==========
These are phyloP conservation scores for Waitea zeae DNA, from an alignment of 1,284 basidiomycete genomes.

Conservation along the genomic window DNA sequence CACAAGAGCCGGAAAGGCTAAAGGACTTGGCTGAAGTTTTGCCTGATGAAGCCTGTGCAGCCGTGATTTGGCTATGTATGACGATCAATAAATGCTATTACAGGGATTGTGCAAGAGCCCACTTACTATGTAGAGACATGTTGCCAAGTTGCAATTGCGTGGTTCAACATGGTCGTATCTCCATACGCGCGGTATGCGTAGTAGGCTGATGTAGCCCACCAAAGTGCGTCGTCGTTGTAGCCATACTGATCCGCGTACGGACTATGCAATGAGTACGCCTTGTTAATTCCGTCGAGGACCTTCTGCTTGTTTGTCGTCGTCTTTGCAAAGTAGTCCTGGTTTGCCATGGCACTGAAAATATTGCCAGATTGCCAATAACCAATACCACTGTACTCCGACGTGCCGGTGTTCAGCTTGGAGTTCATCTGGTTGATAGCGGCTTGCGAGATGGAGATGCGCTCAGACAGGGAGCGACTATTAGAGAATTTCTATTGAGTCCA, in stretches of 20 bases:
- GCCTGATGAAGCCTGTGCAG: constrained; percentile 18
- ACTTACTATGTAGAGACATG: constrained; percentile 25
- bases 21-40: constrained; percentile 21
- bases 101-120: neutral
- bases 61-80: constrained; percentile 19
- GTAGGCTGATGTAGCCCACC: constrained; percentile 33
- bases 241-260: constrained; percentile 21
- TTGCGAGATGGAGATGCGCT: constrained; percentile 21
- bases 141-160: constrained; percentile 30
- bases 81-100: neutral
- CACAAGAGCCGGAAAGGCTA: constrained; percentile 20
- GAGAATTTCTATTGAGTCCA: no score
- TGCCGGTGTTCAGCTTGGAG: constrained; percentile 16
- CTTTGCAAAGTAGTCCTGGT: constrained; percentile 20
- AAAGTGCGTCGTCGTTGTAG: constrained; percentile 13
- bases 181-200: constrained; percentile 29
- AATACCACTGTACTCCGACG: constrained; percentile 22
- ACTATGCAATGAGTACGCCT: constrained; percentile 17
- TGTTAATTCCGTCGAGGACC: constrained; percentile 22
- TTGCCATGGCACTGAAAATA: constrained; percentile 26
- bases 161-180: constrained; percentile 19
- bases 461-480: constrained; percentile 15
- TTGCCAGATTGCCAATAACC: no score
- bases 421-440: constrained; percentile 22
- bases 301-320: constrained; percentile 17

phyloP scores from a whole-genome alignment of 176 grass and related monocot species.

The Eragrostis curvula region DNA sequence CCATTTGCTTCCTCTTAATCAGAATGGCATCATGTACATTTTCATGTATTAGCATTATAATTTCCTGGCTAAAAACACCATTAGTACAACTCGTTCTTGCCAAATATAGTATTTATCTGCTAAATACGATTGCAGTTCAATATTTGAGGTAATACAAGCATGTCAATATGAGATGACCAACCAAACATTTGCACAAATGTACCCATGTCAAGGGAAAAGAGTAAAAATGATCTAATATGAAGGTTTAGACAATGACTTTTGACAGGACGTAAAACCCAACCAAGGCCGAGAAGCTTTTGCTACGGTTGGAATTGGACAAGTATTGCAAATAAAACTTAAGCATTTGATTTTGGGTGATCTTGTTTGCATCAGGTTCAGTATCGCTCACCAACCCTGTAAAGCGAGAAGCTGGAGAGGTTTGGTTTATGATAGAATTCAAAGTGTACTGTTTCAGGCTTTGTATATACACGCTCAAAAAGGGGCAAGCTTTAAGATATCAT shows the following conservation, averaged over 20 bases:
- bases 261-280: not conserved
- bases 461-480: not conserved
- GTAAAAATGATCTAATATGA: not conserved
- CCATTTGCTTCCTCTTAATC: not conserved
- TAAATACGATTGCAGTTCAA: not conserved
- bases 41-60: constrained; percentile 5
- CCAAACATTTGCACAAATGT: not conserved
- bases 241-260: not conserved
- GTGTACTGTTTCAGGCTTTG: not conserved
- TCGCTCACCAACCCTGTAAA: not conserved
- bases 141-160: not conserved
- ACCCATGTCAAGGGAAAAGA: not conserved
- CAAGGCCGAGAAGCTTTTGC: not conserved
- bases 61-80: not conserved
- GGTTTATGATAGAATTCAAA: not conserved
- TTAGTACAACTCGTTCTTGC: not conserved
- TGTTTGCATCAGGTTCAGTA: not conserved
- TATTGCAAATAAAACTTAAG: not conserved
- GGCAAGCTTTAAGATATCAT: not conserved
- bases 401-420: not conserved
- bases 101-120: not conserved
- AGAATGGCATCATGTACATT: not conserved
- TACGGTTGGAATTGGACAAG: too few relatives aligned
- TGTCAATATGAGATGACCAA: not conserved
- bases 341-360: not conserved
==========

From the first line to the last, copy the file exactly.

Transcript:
These are phyloP conservation scores for Waitea zeae DNA, from an alignment of 1,284 basidiomycete genomes.

Conservation along the genomic window DNA sequence CACAAGAGCCGGAAAGGCTAAAGGACTTGGCTGAAGTTTTGCCTGATGAAGCCTGTGCAGCCGTGATTTGGCTATGTATGACGATCAATAAATGCTATTACAGGGATTGTGCAAGAGCCCACTTACTATGTAGAGACATGTTGCCAAGTTGCAATTGCGTGGTTCAACATGGTCGTATCTCCATACGCGCGGTATGCGTAGTAGGCTGATGTAGCCCACCAAAGTGCGTCGTCGTTGTAGCCATACTGATCCGCGTACGGACTATGCAATGAGTACGCCTTGTTAATTCCGTCGAGGACCTTCTGCTTGTTTGTCGTCGTCTTTGCAAAGTAGTCCTGGTTTGCCATGGCACTGAAAATATTGCCAGATTGCCAATAACCAATACCACTGTACTCCGACGTGCCGGTGTTCAGCTTGGAGTTCATCTGGTTGATAGCGGCTTGCGAGATGGAGATGCGCTCAGACAGGGAGCGACTATTAGAGAATTTCTATTGAGTCCA, in stretches of 20 bases:
- GCCTGATGAAGCCTGTGCAG: constrained; percentile 18
- ACTTACTATGTAGAGACATG: constrained; percentile 25
- bases 21-40: constrained; percentile 21
- bases 101-120: neutral
- bases 61-80: constrained; percentile 19
- GTAGGCTGATGTAGCCCACC: constrained; percentile 33
- bases 241-260: constrained; percentile 21
- TTGCGAGATGGAGATGCGCT: constrained; percentile 21
- bases 141-160: constrained; percentile 30
- bases 81-100: neutral
- CACAAGAGCCGGAAAGGCTA: constrained; percentile 20
- GAGAATTTCTATTGAGTCCA: no score
- TGCCGGTGTTCAGCTTGGAG: constrained; percentile 16
- CTTTGCAAAGTAGTCCTGGT: constrained; percentile 20
- AAAGTGCGTCGTCGTTGTAG: constrained; percentile 13
- bases 181-200: constrained; percentile 29
- AATACCACTGTACTCCGACG: constrained; percentile 22
- ACTATGCAATGAGTACGCCT: constrained; percentile 17
- TGTTAATTCCGTCGAGGACC: constrained; percentile 22
- TTGCCATGGCACTGAAAATA: constrained; percentile 26
- bases 161-180: constrained; percentile 19
- bases 461-480: constrained; percentile 15
- TTGCCAGATTGCCAATAACC: no score
- bases 421-440: constrained; percentile 22
- bases 301-320: constrained; percentile 17

phyloP scores from a whole-genome alignment of 176 grass and related monocot species.

The Eragrostis curvula region DNA sequence CCATTTGCTTCCTCTTAATCAGAATGGCATCATGTACATTTTCATGTATTAGCATTATAATTTCCTGGCTAAAAACACCATTAGTACAACTCGTTCTTGCCAAATATAGTATTTATCTGCTAAATACGATTGCAGTTCAATATTTGAGGTAATACAAGCATGTCAATATGAGATGACCAACCAAACATTTGCACAAATGTACCCATGTCAAGGGAAAAGAGTAAAAATGATCTAATATGAAGGTTTAGACAATGACTTTTGACAGGACGTAAAACCCAACCAAGGCCGAGAAGCTTTTGCTACGGTTGGAATTGGACAAGTATTGCAAATAAAACTTAAGCATTTGATTTTGGGTGATCTTGTTTGCATCAGGTTCAGTATCGCTCACCAACCCTGTAAAGCGAGAAGCTGGAGAGGTTTGGTTTATGATAGAATTCAAAGTGTACTGTTTCAGGCTTTGTATATACACGCTCAAAAAGGGGCAAGCTTTAAGATATCAT shows the following conservation, averaged over 20 bases:
- bases 261-280: not conserved
- bases 461-480: not conserved
- GTAAAAATGATCTAATATGA: not conserved
- CCATTTGCTTCCTCTTAATC: not conserved
- TAAATACGATTGCAGTTCAA: not conserved
- bases 41-60: constrained; percentile 5
- CCAAACATTTGCACAAATGT: not conserved
- bases 241-260: not conserved
- GTGTACTGTTTCAGGCTTTG: not conserved
- TCGCTCACCAACCCTGTAAA: not conserved
- bases 141-160: not conserved
- ACCCATGTCAAGGGAAAAGA: not conserved
- CAAGGCCGAGAAGCTTTTGC: not conserved
- bases 61-80: not conserved
- GGTTTATGATAGAATTCAAA: not conserved
- TTAGTACAACTCGTTCTTGC: not conserved
- TGTTTGCATCAGGTTCAGTA: not conserved
- TATTGCAAATAAAACTTAAG: not conserved
- GGCAAGCTTTAAGATATCAT: not conserved
- bases 401-420: not conserved
- bases 101-120: not conserved
- AGAATGGCATCATGTACATT: not conserved
- TACGGTTGGAATTGGACAAG: too few relatives aligned
- TGTCAATATGAGATGACCAA: not conserved
- bases 341-360: not conserved